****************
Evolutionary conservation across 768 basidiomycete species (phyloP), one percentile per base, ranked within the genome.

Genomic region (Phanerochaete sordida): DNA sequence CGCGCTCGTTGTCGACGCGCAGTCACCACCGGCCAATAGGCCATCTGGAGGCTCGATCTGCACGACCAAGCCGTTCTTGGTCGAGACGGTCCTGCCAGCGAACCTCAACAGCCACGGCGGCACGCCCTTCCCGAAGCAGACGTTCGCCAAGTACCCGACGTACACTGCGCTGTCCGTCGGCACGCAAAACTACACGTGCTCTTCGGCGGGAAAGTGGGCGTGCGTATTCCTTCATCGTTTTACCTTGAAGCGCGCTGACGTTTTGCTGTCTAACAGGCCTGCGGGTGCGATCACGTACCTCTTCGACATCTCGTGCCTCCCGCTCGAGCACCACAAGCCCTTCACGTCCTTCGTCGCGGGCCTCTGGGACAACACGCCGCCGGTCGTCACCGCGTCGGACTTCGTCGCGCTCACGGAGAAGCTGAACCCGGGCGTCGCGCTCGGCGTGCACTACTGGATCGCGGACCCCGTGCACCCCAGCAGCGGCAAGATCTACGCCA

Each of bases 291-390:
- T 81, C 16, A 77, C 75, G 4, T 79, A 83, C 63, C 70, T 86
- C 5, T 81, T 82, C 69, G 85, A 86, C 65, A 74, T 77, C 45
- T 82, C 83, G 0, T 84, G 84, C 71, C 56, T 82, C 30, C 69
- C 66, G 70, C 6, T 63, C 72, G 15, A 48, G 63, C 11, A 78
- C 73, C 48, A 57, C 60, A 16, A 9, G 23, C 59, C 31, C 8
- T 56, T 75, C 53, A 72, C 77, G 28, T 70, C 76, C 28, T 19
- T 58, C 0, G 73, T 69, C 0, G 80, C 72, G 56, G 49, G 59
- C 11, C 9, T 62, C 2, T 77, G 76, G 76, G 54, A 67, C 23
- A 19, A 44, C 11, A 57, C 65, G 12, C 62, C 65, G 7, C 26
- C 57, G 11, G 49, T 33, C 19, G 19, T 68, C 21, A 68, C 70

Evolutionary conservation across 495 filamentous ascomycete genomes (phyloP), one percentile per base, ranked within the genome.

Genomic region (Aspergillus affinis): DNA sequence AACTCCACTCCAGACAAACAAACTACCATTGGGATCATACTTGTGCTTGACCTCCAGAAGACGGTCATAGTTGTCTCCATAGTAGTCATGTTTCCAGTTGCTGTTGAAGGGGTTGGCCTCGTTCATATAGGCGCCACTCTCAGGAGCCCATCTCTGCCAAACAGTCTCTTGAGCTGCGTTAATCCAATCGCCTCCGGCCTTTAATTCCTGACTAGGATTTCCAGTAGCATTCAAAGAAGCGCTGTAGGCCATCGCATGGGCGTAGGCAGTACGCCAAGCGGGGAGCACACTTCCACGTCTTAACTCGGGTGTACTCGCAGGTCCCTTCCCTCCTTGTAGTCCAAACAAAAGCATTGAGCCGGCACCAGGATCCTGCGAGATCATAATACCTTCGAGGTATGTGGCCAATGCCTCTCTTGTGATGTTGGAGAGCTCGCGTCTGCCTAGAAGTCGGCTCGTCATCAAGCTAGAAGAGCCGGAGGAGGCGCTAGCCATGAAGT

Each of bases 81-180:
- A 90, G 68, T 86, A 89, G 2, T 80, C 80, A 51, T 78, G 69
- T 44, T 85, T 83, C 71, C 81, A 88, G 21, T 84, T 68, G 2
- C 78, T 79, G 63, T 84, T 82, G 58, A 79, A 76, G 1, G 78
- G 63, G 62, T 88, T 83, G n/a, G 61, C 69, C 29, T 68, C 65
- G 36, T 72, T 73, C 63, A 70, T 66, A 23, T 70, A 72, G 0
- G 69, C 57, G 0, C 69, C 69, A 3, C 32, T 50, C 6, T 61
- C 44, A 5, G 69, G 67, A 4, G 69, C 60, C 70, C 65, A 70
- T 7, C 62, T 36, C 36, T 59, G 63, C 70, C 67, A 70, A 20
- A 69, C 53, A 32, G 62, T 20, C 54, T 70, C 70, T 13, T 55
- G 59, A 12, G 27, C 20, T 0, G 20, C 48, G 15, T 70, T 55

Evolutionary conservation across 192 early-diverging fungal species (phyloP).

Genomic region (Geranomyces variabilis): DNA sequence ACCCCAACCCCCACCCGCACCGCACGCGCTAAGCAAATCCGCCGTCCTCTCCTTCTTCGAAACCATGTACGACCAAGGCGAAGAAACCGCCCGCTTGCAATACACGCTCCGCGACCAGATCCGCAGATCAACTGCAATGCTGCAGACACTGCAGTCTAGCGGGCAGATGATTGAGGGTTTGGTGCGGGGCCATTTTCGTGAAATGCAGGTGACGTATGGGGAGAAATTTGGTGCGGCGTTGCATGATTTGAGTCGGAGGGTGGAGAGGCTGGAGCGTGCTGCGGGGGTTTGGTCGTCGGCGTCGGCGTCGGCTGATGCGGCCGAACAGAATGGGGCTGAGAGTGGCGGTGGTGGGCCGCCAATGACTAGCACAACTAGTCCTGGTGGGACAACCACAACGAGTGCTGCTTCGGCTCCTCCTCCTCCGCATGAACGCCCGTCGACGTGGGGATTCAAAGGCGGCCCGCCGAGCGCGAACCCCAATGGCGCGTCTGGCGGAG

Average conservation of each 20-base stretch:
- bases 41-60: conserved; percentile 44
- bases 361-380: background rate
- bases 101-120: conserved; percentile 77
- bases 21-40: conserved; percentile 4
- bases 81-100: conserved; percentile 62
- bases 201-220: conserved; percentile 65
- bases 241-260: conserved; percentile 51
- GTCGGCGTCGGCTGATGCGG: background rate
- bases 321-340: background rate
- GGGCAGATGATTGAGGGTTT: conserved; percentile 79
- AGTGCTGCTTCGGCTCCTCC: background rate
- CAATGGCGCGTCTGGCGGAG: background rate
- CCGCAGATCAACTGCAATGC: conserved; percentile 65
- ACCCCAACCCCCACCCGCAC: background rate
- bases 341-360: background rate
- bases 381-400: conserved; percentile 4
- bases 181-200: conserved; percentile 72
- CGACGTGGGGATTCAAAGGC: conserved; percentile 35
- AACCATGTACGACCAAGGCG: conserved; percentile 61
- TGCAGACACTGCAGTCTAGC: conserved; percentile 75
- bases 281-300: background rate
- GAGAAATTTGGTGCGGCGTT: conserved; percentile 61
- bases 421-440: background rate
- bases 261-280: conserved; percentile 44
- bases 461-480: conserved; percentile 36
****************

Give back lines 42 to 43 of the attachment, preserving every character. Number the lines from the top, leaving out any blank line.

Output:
- CCGCAGATCAACTGCAATGC: conserved; percentile 65
- ACCCCAACCCCCACCCGCAC: background rate